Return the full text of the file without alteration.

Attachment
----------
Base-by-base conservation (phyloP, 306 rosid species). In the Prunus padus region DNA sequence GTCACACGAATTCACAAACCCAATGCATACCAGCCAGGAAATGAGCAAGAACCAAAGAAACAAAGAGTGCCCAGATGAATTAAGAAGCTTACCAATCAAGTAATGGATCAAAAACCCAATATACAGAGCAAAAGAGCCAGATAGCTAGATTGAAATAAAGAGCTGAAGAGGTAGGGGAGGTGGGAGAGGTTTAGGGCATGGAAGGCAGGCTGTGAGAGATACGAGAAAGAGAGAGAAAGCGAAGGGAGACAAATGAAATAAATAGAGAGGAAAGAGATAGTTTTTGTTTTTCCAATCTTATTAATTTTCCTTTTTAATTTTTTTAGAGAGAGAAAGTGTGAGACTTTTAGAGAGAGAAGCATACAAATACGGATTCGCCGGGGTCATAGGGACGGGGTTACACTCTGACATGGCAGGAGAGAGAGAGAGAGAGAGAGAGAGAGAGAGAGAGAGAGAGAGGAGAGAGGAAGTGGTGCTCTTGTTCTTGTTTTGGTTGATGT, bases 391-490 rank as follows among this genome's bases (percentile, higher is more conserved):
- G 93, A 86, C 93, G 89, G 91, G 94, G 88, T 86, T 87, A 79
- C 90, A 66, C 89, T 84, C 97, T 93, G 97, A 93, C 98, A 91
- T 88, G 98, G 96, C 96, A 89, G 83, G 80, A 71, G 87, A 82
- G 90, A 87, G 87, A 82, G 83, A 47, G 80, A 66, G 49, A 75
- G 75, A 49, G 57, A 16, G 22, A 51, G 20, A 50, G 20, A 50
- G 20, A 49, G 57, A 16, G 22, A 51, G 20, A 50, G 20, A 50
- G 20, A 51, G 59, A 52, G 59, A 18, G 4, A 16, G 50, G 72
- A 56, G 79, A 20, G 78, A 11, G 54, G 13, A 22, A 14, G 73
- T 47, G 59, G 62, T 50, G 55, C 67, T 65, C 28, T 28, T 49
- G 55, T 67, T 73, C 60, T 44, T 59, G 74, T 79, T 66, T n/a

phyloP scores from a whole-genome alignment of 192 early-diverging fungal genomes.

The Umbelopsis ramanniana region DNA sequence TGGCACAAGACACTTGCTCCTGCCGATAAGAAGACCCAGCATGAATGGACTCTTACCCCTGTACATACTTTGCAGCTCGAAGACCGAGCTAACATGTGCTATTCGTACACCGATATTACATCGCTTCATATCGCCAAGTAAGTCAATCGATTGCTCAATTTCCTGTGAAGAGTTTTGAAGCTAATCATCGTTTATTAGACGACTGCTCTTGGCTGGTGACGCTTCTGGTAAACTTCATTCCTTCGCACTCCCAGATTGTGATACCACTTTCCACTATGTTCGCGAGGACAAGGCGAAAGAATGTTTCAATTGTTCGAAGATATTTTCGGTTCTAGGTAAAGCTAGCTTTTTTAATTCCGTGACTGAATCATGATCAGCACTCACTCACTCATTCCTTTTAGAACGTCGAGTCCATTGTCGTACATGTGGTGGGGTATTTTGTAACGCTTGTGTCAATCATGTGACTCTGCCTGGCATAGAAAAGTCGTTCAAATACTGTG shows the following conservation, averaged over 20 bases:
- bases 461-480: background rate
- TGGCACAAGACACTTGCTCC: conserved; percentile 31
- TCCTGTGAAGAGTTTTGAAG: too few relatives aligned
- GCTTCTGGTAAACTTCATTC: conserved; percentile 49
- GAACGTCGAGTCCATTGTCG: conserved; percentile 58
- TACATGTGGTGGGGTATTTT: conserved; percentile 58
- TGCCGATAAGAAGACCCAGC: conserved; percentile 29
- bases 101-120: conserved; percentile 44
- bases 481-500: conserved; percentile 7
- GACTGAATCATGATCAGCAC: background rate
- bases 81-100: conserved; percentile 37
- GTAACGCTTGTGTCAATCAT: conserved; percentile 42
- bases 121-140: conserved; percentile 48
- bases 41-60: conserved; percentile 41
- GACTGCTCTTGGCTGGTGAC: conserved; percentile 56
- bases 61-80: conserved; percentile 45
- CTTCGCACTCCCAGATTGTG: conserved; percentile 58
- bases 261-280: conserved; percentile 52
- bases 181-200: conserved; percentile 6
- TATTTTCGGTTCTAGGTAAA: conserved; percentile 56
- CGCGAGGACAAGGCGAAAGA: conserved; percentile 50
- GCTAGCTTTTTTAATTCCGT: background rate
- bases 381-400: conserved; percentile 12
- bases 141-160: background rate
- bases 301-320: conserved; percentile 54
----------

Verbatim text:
Base-by-base conservation (phyloP, 306 rosid species). In the Prunus padus region DNA sequence GTCACACGAATTCACAAACCCAATGCATACCAGCCAGGAAATGAGCAAGAACCAAAGAAACAAAGAGTGCCCAGATGAATTAAGAAGCTTACCAATCAAGTAATGGATCAAAAACCCAATATACAGAGCAAAAGAGCCAGATAGCTAGATTGAAATAAAGAGCTGAAGAGGTAGGGGAGGTGGGAGAGGTTTAGGGCATGGAAGGCAGGCTGTGAGAGATACGAGAAAGAGAGAGAAAGCGAAGGGAGACAAATGAAATAAATAGAGAGGAAAGAGATAGTTTTTGTTTTTCCAATCTTATTAATTTTCCTTTTTAATTTTTTTAGAGAGAGAAAGTGTGAGACTTTTAGAGAGAGAAGCATACAAATACGGATTCGCCGGGGTCATAGGGACGGGGTTACACTCTGACATGGCAGGAGAGAGAGAGAGAGAGAGAGAGAGAGAGAGAGAGAGAGAGAGGAGAGAGGAAGTGGTGCTCTTGTTCTTGTTTTGGTTGATGT, bases 391-490 rank as follows among this genome's bases (percentile, higher is more conserved):
- G 93, A 86, C 93, G 89, G 91, G 94, G 88, T 86, T 87, A 79
- C 90, A 66, C 89, T 84, C 97, T 93, G 97, A 93, C 98, A 91
- T 88, G 98, G 96, C 96, A 89, G 83, G 80, A 71, G 87, A 82
- G 90, A 87, G 87, A 82, G 83, A 47, G 80, A 66, G 49, A 75
- G 75, A 49, G 57, A 16, G 22, A 51, G 20, A 50, G 20, A 50
- G 20, A 49, G 57, A 16, G 22, A 51, G 20, A 50, G 20, A 50
- G 20, A 51, G 59, A 52, G 59, A 18, G 4, A 16, G 50, G 72
- A 56, G 79, A 20, G 78, A 11, G 54, G 13, A 22, A 14, G 73
- T 47, G 59, G 62, T 50, G 55, C 67, T 65, C 28, T 28, T 49
- G 55, T 67, T 73, C 60, T 44, T 59, G 74, T 79, T 66, T n/a

phyloP scores from a whole-genome alignment of 192 early-diverging fungal genomes.

The Umbelopsis ramanniana region DNA sequence TGGCACAAGACACTTGCTCCTGCCGATAAGAAGACCCAGCATGAATGGACTCTTACCCCTGTACATACTTTGCAGCTCGAAGACCGAGCTAACATGTGCTATTCGTACACCGATATTACATCGCTTCATATCGCCAAGTAAGTCAATCGATTGCTCAATTTCCTGTGAAGAGTTTTGAAGCTAATCATCGTTTATTAGACGACTGCTCTTGGCTGGTGACGCTTCTGGTAAACTTCATTCCTTCGCACTCCCAGATTGTGATACCACTTTCCACTATGTTCGCGAGGACAAGGCGAAAGAATGTTTCAATTGTTCGAAGATATTTTCGGTTCTAGGTAAAGCTAGCTTTTTTAATTCCGTGACTGAATCATGATCAGCACTCACTCACTCATTCCTTTTAGAACGTCGAGTCCATTGTCGTACATGTGGTGGGGTATTTTGTAACGCTTGTGTCAATCATGTGACTCTGCCTGGCATAGAAAAGTCGTTCAAATACTGTG shows the following conservation, averaged over 20 bases:
- bases 461-480: background rate
- TGGCACAAGACACTTGCTCC: conserved; percentile 31
- TCCTGTGAAGAGTTTTGAAG: too few relatives aligned
- GCTTCTGGTAAACTTCATTC: conserved; percentile 49
- GAACGTCGAGTCCATTGTCG: conserved; percentile 58
- TACATGTGGTGGGGTATTTT: conserved; percentile 58
- TGCCGATAAGAAGACCCAGC: conserved; percentile 29
- bases 101-120: conserved; percentile 44
- bases 481-500: conserved; percentile 7
- GACTGAATCATGATCAGCAC: background rate
- bases 81-100: conserved; percentile 37
- GTAACGCTTGTGTCAATCAT: conserved; percentile 42
- bases 121-140: conserved; percentile 48
- bases 41-60: conserved; percentile 41
- GACTGCTCTTGGCTGGTGAC: conserved; percentile 56
- bases 61-80: conserved; percentile 45
- CTTCGCACTCCCAGATTGTG: conserved; percentile 58
- bases 261-280: conserved; percentile 52
- bases 181-200: conserved; percentile 6
- TATTTTCGGTTCTAGGTAAA: conserved; percentile 56
- CGCGAGGACAAGGCGAAAGA: conserved; percentile 50
- GCTAGCTTTTTTAATTCCGT: background rate
- bases 381-400: conserved; percentile 12
- bases 141-160: background rate
- bases 301-320: conserved; percentile 54